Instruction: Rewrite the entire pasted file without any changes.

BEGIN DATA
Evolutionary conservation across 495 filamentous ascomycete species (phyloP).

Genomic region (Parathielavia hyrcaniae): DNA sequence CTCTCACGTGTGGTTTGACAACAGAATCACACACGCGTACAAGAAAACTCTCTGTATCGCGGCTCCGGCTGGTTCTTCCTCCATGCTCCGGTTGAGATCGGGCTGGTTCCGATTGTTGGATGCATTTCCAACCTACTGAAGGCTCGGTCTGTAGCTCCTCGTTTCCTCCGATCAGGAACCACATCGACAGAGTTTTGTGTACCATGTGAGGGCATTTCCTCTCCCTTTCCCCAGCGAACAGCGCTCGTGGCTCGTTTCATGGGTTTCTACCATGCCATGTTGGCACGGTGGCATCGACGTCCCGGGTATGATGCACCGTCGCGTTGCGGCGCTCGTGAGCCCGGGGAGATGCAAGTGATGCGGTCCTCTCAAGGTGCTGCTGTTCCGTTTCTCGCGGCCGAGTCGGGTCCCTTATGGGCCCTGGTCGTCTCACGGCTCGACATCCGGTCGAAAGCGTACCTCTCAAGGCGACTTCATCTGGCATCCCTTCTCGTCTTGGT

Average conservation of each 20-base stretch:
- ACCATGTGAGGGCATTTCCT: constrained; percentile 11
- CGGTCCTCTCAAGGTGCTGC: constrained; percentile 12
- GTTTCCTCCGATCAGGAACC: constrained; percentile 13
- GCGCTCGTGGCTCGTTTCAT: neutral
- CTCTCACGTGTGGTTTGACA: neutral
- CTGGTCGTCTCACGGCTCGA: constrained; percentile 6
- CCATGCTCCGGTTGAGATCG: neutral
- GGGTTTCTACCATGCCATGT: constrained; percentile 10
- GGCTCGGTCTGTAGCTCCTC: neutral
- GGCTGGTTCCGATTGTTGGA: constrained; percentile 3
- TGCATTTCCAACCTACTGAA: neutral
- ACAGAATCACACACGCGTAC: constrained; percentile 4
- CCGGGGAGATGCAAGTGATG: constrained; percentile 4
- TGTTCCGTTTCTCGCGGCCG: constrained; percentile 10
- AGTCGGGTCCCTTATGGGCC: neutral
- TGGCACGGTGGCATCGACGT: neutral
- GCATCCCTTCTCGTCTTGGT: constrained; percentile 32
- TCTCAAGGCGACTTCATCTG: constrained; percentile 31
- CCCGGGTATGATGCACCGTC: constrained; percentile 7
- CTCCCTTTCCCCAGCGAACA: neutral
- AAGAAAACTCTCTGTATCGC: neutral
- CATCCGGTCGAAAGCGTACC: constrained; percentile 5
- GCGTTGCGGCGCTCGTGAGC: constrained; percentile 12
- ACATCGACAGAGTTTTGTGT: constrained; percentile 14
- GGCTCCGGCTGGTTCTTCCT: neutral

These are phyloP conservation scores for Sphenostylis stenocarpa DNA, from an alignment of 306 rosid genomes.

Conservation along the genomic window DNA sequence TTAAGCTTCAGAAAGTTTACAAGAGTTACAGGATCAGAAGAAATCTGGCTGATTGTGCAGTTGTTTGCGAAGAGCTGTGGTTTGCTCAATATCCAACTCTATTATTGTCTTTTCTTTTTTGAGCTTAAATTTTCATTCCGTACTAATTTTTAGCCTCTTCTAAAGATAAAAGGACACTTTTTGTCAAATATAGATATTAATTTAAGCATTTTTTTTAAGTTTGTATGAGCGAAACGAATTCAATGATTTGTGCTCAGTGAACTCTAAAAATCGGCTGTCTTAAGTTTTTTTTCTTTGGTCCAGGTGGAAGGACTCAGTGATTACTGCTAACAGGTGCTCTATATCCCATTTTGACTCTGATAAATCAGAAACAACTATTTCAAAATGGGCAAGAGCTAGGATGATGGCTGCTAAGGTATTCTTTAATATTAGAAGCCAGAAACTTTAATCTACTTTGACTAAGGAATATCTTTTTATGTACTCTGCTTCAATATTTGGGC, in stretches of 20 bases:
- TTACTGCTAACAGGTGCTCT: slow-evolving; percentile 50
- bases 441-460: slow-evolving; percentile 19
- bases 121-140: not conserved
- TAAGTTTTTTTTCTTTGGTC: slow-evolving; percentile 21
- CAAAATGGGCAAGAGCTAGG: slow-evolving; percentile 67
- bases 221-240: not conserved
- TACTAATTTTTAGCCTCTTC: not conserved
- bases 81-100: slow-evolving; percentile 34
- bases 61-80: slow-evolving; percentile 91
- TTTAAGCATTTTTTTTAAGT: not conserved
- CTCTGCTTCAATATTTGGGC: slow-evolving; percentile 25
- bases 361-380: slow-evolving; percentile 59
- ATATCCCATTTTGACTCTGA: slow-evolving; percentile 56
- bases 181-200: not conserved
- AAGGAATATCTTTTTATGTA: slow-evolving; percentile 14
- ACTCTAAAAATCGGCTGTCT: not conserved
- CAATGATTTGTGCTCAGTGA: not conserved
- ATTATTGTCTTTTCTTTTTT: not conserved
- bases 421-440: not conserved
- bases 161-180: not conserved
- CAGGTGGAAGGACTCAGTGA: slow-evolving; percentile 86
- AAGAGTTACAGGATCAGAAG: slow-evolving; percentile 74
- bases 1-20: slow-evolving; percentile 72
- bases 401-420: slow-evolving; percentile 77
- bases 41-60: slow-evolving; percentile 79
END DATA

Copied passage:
Evolutionary conservation across 495 filamentous ascomycete species (phyloP).

Genomic region (Parathielavia hyrcaniae): DNA sequence CTCTCACGTGTGGTTTGACAACAGAATCACACACGCGTACAAGAAAACTCTCTGTATCGCGGCTCCGGCTGGTTCTTCCTCCATGCTCCGGTTGAGATCGGGCTGGTTCCGATTGTTGGATGCATTTCCAACCTACTGAAGGCTCGGTCTGTAGCTCCTCGTTTCCTCCGATCAGGAACCACATCGACAGAGTTTTGTGTACCATGTGAGGGCATTTCCTCTCCCTTTCCCCAGCGAACAGCGCTCGTGGCTCGTTTCATGGGTTTCTACCATGCCATGTTGGCACGGTGGCATCGACGTCCCGGGTATGATGCACCGTCGCGTTGCGGCGCTCGTGAGCCCGGGGAGATGCAAGTGATGCGGTCCTCTCAAGGTGCTGCTGTTCCGTTTCTCGCGGCCGAGTCGGGTCCCTTATGGGCCCTGGTCGTCTCACGGCTCGACATCCGGTCGAAAGCGTACCTCTCAAGGCGACTTCATCTGGCATCCCTTCTCGTCTTGGT

Average conservation of each 20-base stretch:
- ACCATGTGAGGGCATTTCCT: constrained; percentile 11
- CGGTCCTCTCAAGGTGCTGC: constrained; percentile 12
- GTTTCCTCCGATCAGGAACC: constrained; percentile 13
- GCGCTCGTGGCTCGTTTCAT: neutral
- CTCTCACGTGTGGTTTGACA: neutral
- CTGGTCGTCTCACGGCTCGA: constrained; percentile 6
- CCATGCTCCGGTTGAGATCG: neutral
- GGGTTTCTACCATGCCATGT: constrained; percentile 10
- GGCTCGGTCTGTAGCTCCTC: neutral
- GGCTGGTTCCGATTGTTGGA: constrained; percentile 3
- TGCATTTCCAACCTACTGAA: neutral
- ACAGAATCACACACGCGTAC: constrained; percentile 4
- CCGGGGAGATGCAAGTGATG: constrained; percentile 4
- TGTTCCGTTTCTCGCGGCCG: constrained; percentile 10
- AGTCGGGTCCCTTATGGGCC: neutral
- TGGCACGGTGGCATCGACGT: neutral
- GCATCCCTTCTCGTCTTGGT: constrained; percentile 32
- TCTCAAGGCGACTTCATCTG: constrained; percentile 31
- CCCGGGTATGATGCACCGTC: constrained; percentile 7
- CTCCCTTTCCCCAGCGAACA: neutral
- AAGAAAACTCTCTGTATCGC: neutral
- CATCCGGTCGAAAGCGTACC: constrained; percentile 5
- GCGTTGCGGCGCTCGTGAGC: constrained; percentile 12
- ACATCGACAGAGTTTTGTGT: constrained; percentile 14
- GGCTCCGGCTGGTTCTTCCT: neutral

These are phyloP conservation scores for Sphenostylis stenocarpa DNA, from an alignment of 306 rosid genomes.

Conservation along the genomic window DNA sequence TTAAGCTTCAGAAAGTTTACAAGAGTTACAGGATCAGAAGAAATCTGGCTGATTGTGCAGTTGTTTGCGAAGAGCTGTGGTTTGCTCAATATCCAACTCTATTATTGTCTTTTCTTTTTTGAGCTTAAATTTTCATTCCGTACTAATTTTTAGCCTCTTCTAAAGATAAAAGGACACTTTTTGTCAAATATAGATATTAATTTAAGCATTTTTTTTAAGTTTGTATGAGCGAAACGAATTCAATGATTTGTGCTCAGTGAACTCTAAAAATCGGCTGTCTTAAGTTTTTTTTCTTTGGTCCAGGTGGAAGGACTCAGTGATTACTGCTAACAGGTGCTCTATATCCCATTTTGACTCTGATAAATCAGAAACAACTATTTCAAAATGGGCAAGAGCTAGGATGATGGCTGCTAAGGTATTCTTTAATATTAGAAGCCAGAAACTTTAATCTACTTTGACTAAGGAATATCTTTTTATGTACTCTGCTTCAATATTTGGGC, in stretches of 20 bases:
- TTACTGCTAACAGGTGCTCT: slow-evolving; percentile 50
- bases 441-460: slow-evolving; percentile 19
- bases 121-140: not conserved
- TAAGTTTTTTTTCTTTGGTC: slow-evolving; percentile 21
- CAAAATGGGCAAGAGCTAGG: slow-evolving; percentile 67
- bases 221-240: not conserved
- TACTAATTTTTAGCCTCTTC: not conserved
- bases 81-100: slow-evolving; percentile 34
- bases 61-80: slow-evolving; percentile 91
- TTTAAGCATTTTTTTTAAGT: not conserved
- CTCTGCTTCAATATTTGGGC: slow-evolving; percentile 25
- bases 361-380: slow-evolving; percentile 59
- ATATCCCATTTTGACTCTGA: slow-evolving; percentile 56
- bases 181-200: not conserved
- AAGGAATATCTTTTTATGTA: slow-evolving; percentile 14
- ACTCTAAAAATCGGCTGTCT: not conserved
- CAATGATTTGTGCTCAGTGA: not conserved
- ATTATTGTCTTTTCTTTTTT: not conserved
- bases 421-440: not conserved
- bases 161-180: not conserved
- CAGGTGGAAGGACTCAGTGA: slow-evolving; percentile 86
- AAGAGTTACAGGATCAGAAG: slow-evolving; percentile 74
- bases 1-20: slow-evolving; percentile 72
- bases 401-420: slow-evolving; percentile 77
- bases 41-60: slow-evolving; percentile 79